As a pastor I get asked every now and then, “Why are there not more miracles in our day, like there were in the Bible?” I suppose there are two answers we could explore.
One of the answers must surely be that we do not really expect miracles.
Another answer is that when they do happen we often dismiss them by rationalizing them, or chalking them up to coincidence or to some unknown reason that scientists will surely be able to explain some day.
The bottom line is that we are not living in an age of faith. And faith is to miracles as cause is to effect.
Many say, “If I saw miracles I would believe.” But the biblical answer is, unless you believe, you will not see miracles.
Consider and excerpt of the first reading from Monday of this week:
At Lystra there was a crippled man, lame from birth, who had never walked. He listened to Paul speaking, who looked intently at him, saw that he had the faith to be healed, and called out in a loud voice, “Stand up straight on your feet.” He jumped up and began to walk about. Acts 14:7-10
Note that Paul was able to heal the crippled man because he saw he had the faith to be healed. Faith precedes miracles. There are many places in the Scriptures where faith and miracles are linked:
- When Jesus had gone indoors, the blind men came to him, and he asked them, “Do you believe that I am able to do this?” “Yes, Lord,” they replied. Then he touched their eyes and said, “According to your faith will it be done to you”; and their sight was restored. (Matt 9:28-29
- “O unbelieving generation,” Jesus replied, “how long shall I stay with you? How long shall I put up with you? Bring the boy to me.” So they brought him. When the spirit saw Jesus, it immediately threw the boy into a convulsion. He fell to the ground and rolled around, foaming at the mouth. Jesus asked the boy’s father, “How long has he been like this?” “From childhood,” he answered. “It has often thrown him into fire or water to kill him. But if you can do anything, take pity on us and help us.” “‘If you can’?” said Jesus. “Everything is possible for him who believes.” Immediately the boy’s father exclaimed, “I do believe; help me overcome my unbelief!” …Jesus rebuked the evil spirit. “You deaf and mute spirit,” he said, “I command you, come out of him and never enter him again.” (Mk 9:19-29)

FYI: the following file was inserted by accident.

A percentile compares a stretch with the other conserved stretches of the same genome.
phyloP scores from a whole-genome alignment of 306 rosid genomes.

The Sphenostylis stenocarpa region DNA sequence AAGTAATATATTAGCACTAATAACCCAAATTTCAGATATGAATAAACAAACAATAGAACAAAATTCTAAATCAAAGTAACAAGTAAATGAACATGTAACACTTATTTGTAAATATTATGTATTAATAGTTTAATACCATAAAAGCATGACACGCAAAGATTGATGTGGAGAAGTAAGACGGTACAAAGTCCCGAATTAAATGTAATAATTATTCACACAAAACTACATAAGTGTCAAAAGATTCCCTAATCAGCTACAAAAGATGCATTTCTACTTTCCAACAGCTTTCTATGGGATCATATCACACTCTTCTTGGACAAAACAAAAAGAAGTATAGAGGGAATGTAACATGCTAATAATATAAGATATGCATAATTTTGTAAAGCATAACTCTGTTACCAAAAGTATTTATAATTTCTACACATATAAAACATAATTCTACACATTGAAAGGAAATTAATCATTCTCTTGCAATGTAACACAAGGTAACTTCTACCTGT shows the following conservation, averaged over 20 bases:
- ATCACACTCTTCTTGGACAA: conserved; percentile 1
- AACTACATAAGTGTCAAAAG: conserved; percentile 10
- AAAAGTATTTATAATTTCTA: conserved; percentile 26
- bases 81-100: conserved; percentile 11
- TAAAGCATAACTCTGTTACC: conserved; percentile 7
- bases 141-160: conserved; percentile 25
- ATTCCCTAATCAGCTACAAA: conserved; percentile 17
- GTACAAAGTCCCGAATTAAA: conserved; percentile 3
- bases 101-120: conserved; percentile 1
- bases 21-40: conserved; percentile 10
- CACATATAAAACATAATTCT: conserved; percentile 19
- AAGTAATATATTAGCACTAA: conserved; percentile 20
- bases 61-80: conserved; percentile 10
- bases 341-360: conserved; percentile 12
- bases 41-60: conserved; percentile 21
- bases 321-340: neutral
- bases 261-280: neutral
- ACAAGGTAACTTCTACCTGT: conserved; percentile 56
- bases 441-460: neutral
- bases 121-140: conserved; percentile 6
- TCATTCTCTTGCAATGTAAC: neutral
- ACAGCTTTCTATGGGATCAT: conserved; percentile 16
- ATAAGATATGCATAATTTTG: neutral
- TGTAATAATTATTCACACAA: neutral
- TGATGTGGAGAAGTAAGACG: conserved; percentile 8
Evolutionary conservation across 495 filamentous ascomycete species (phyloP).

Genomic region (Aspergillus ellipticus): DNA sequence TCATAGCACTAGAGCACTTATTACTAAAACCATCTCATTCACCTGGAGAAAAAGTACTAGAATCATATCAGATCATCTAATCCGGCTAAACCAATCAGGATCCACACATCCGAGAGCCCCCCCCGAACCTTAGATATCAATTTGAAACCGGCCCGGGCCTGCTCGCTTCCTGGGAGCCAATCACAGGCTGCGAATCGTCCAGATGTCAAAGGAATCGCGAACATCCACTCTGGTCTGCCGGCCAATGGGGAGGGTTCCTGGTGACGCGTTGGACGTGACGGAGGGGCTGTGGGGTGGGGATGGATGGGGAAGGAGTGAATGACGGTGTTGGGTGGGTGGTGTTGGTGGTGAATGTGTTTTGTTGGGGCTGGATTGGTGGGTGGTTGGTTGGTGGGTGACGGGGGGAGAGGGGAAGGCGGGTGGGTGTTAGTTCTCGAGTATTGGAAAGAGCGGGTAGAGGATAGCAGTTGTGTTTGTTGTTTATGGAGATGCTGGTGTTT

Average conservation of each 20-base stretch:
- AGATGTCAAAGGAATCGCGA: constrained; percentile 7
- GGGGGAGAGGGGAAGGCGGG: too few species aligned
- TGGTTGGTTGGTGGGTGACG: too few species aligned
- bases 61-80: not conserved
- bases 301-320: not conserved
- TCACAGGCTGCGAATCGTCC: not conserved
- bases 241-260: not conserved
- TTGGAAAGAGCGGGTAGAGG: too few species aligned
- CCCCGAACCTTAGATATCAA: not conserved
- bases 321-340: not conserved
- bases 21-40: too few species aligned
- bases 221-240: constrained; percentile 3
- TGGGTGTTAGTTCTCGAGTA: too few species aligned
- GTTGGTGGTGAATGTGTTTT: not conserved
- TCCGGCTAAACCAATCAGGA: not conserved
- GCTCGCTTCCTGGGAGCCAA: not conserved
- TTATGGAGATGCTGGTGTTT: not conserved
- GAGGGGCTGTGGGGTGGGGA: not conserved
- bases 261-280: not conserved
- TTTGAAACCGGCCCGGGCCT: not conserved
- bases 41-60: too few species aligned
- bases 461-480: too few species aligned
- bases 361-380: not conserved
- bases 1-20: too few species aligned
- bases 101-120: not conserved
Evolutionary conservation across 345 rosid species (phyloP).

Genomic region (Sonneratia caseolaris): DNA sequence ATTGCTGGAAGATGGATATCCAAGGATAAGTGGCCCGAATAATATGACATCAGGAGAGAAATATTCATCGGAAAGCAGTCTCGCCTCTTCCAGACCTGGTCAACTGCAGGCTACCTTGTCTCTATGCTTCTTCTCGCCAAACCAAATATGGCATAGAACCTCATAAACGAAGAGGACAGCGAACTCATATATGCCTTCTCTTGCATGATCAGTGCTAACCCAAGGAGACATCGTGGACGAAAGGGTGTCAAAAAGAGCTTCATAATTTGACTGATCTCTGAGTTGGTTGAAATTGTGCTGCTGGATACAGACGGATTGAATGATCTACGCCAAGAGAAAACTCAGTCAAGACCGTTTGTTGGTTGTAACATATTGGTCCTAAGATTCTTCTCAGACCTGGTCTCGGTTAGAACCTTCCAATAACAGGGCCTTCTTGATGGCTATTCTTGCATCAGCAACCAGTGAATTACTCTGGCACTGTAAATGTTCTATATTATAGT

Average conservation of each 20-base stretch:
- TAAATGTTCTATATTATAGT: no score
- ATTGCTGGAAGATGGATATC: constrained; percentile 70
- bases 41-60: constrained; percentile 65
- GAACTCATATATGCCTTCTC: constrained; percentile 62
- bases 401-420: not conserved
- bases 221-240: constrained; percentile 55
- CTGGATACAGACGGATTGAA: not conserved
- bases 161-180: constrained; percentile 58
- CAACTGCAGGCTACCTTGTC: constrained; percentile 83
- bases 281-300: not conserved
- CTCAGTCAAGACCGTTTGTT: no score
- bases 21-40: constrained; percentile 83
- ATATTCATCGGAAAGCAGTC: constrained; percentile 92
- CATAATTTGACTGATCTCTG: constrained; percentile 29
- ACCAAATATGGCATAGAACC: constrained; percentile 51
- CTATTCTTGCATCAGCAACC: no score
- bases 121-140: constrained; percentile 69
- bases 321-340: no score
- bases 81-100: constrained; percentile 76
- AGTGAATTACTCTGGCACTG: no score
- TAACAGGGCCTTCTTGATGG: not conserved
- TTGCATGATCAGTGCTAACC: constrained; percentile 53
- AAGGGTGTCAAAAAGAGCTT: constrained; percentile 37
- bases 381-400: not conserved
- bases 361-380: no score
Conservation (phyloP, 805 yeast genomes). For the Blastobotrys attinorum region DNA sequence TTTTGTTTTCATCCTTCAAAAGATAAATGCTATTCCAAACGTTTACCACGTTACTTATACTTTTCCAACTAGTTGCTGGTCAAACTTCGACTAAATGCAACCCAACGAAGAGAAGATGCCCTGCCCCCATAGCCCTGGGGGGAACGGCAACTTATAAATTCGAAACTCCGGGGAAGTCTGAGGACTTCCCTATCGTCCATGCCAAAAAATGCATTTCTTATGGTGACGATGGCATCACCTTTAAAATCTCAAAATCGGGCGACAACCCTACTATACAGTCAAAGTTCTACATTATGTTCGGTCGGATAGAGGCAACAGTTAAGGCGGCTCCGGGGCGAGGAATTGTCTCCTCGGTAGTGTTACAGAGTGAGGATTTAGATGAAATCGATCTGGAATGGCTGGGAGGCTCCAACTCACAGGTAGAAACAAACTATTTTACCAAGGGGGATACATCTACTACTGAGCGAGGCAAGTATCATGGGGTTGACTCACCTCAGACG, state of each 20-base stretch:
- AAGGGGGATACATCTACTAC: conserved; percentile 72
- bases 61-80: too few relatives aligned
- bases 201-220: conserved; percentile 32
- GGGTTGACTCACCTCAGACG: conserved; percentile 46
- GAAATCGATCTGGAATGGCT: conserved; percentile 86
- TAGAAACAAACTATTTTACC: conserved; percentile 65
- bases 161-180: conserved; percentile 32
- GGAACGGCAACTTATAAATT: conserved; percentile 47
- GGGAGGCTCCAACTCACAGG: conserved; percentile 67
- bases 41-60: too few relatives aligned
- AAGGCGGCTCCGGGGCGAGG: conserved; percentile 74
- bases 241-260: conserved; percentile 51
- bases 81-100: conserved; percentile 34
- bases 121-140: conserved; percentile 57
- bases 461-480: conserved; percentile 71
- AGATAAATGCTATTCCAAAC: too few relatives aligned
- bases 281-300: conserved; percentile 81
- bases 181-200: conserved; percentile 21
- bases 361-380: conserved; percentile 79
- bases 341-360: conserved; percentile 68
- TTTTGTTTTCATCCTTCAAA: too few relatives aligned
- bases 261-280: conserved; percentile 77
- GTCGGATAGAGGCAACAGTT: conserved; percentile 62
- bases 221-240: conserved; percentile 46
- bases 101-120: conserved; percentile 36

- Then the disciples came to Jesus in private and asked, “Why couldn’t we drive [the Demon] out?” He replied, “Because you have so little faith. I tell you the truth, if you have faith as small as a mustard seed, you can say to this mountain, ‘Move from here to there’ and it will move. Nothing will be impossible for you.” (Matt 17:19-20
- Jesus said to him, “Receive your sight; your faith has healed you.” (Lk 18:42)
- Jesus turned and saw her. “Take heart, daughter,” he said, “your faith has healed you.” And the woman was healed from that moment. (Matt 9:22)
- Jesus could not do any miracles there, except lay his hands on a few sick people and heal them. He was amazed at their lack of faith. (Mk 6:5-6)
- Then Jesus answered, “Woman, you have great faith! Your request is granted.” And her daughter was healed from that very hour. (Matt 15:28)
- “Go,” said Jesus, “your faith has healed you.” Immediately he received his sight and followed Jesus along the road. (Mark 10:52
- Then he said to him, “Rise and go; your faith has made you well.” (Luke 17:19)
And on and on the quotes could go.
The key point is that faith is the essential ingredient for miracles. There must be faith not only on the part of the one who works it, but even more so on the part of the one who receives the miracle. For it may sometimes happen that the one through whom the miracle is accomplished, has only poor faith, but the one receiving it has the faith to be healed, and thus God grants it.
Of this I have (to my shame) been a witness. But, I will say I have grown. For on some occasions in my priesthood God has worked miraculous cures when I was sent to anoint the sick or to pray over and with people.